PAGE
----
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(Fred Lum/The Globe and Mail/Fred Lum/The Globe and Mail)
(Fred Lum/The Globe and Mail/Fred Lum/The Globe and Mail)

heat wave

Baby, it’s hot outside. Let’s make bouillabaisse in the pool Add to ...

“A portion of these oven-like conditions will graze southern Ontario with rather uncomfortable warmth.” – Environment Canada

Oven-like conditions will set in today near mid-morning, at which point taking the dog for a walk will feel like baking in an Inglis 30-inch electric range with Ceran cooktop, an entry-level model perfect for first-time home buyers that features a single 220-volt element.

These temperatures will be ideal for large roasts, duck confit, parfaits and pork belly. Thanks to the high humidity, cuts of beef that ordinarily require braising, such as inside or outside round, will do perfectly well rolled in sea salt and rosemary and placed in a pan next to a bus stop.

As we approach noon, the downtown core will feel like a Wolf 60-inch dual-fuel stainless-steel range set to “convection bake” next to a roaring fire. Dip your fingers in water and fling drops at the hot sidewalk. If they puff into steam, it’s perfect baguette-baking weather.

Cakes, chicken and root vegetables, meanwhile, will do well under the shade of a large tree – just be sure to set a timer so as to not overcook anything. Sewer grates will be ideal for grilling thick T-bones.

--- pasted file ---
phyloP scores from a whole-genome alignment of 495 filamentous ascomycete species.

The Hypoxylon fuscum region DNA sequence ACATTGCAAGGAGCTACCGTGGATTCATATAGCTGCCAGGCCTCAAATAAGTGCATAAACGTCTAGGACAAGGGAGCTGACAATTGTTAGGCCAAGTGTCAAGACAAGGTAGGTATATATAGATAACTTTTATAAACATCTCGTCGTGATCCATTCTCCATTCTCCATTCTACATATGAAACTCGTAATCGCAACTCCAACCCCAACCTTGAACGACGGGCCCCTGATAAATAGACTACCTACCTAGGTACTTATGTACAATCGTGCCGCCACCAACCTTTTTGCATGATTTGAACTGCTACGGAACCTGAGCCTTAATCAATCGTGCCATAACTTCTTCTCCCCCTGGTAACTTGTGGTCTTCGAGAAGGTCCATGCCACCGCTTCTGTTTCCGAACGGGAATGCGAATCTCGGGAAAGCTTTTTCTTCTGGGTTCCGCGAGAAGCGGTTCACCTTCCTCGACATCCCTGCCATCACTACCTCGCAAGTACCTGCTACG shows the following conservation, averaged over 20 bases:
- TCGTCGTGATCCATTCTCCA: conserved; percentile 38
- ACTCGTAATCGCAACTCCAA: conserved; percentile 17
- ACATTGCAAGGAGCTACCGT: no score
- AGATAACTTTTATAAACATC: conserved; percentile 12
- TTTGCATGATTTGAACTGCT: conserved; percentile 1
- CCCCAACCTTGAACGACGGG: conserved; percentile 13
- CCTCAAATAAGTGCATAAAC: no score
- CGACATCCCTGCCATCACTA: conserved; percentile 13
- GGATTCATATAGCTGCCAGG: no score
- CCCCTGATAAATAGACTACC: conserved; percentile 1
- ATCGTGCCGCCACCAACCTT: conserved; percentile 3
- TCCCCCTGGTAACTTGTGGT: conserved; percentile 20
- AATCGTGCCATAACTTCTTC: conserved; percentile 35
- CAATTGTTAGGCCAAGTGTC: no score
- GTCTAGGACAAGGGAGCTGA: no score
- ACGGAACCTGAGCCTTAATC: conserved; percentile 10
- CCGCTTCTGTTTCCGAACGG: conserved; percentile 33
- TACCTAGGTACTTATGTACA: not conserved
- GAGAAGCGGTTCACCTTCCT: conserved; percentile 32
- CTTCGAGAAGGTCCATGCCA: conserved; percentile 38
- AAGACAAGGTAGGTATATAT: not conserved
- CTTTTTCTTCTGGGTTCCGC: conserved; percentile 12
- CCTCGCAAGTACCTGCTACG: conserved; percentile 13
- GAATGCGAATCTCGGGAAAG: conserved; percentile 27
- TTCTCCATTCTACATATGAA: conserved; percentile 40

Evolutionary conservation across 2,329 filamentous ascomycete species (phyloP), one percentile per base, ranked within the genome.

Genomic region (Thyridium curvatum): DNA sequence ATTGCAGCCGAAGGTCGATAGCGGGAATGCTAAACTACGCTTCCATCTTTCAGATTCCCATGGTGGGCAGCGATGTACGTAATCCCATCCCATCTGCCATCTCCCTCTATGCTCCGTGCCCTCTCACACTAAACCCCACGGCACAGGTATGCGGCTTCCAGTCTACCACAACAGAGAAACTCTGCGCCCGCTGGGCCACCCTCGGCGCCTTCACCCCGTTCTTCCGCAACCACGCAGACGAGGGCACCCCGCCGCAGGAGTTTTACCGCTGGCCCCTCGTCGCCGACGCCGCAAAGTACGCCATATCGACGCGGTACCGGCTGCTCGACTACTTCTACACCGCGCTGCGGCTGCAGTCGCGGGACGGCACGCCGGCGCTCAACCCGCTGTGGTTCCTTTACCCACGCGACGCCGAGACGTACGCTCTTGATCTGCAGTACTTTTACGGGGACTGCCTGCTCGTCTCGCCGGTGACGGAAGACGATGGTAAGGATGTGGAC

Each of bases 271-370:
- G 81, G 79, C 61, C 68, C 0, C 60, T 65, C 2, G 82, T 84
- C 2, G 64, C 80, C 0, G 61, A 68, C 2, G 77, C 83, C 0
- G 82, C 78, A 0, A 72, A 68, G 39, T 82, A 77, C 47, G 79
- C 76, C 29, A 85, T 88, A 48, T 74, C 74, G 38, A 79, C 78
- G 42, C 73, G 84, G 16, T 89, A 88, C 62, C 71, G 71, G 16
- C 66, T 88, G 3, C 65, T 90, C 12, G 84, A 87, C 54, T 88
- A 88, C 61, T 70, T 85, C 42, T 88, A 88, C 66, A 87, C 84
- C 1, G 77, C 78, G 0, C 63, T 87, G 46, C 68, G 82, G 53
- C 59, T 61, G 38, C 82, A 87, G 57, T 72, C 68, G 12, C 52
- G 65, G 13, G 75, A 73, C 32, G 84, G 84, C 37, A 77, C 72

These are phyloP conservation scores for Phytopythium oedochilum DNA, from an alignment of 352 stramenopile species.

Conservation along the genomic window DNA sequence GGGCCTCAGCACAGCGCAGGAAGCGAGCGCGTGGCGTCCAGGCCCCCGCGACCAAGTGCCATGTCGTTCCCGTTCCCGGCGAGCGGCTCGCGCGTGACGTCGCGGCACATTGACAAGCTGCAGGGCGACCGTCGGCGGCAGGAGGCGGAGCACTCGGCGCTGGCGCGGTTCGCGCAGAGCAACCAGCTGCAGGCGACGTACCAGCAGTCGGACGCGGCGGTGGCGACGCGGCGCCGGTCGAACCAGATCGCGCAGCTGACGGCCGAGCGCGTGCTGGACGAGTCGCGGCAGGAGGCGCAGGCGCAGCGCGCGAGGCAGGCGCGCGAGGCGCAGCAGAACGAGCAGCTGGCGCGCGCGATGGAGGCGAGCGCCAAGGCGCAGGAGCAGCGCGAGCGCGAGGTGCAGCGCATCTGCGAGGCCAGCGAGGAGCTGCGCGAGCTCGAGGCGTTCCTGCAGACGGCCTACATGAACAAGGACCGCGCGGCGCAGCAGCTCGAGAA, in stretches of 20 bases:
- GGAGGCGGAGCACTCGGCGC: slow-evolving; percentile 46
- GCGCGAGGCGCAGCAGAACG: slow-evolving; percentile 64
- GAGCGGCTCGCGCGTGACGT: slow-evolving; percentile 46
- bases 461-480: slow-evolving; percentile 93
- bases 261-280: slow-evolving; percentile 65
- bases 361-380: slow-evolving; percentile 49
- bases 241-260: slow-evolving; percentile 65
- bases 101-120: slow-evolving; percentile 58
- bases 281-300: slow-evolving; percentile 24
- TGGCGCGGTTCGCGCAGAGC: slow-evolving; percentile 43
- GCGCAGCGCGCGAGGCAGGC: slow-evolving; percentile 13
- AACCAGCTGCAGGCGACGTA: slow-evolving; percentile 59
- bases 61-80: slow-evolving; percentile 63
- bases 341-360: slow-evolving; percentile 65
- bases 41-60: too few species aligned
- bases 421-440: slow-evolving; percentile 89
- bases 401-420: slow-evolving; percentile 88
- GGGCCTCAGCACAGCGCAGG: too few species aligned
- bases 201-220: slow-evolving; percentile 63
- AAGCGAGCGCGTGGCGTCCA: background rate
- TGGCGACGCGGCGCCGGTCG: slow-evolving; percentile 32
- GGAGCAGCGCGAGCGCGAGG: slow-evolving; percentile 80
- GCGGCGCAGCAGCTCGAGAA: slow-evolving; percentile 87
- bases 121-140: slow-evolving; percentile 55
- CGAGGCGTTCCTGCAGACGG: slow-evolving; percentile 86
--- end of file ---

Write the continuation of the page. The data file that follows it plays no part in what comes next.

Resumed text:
By the early hours of the afternoon, the city will experience some of the best searing conditions in years. Sizzle foie gras on hot asphalt for 40 seconds a side, then finish it under car exhaust until the interior reaches medium. Quarter-inch strips of ultra-marbled Japanese wagyu can be fried on mailboxes, shingled roofs or the 401, then dipped in the evaporated residue of ponzu sauce. And with a garbage bag full of fish heads, an outdoor pool can easily be converted to bouillabaisse.

By 3 p.m., temperatures will approximate the interior of a Neapolitan wood-fired pizza oven burning kiln-dried first-growth oak – conditions the city has only ever experienced twice since records have been kept. Dough should be made mid-morning and “retarded” three hours so that yeasts can develop.

Roll it gently so as not to overwork the glutens, then drape the pie over a fire hydrant and watch the dough blister and puff up before your eyes. In three minutes the edges will be charred and the cheesy topping will be burbling and gooey (any longer and the bottom will burn).

Please note: Outdoor cooking without a heat-resistant “volcano suit” is inadvisable at least until Tuesday.

Temperatures will peak toward 4 p.m., at which point most of southern Ontario will be indistinguishable from the interior of a Tuttnauer EZ-9 Autoclave Sterilizer and anyone with a trunk full of dirty medical instruments will find they are surgery-ready.

Caution: at these temperatures, open cans of light beer have been known to self-flambé.


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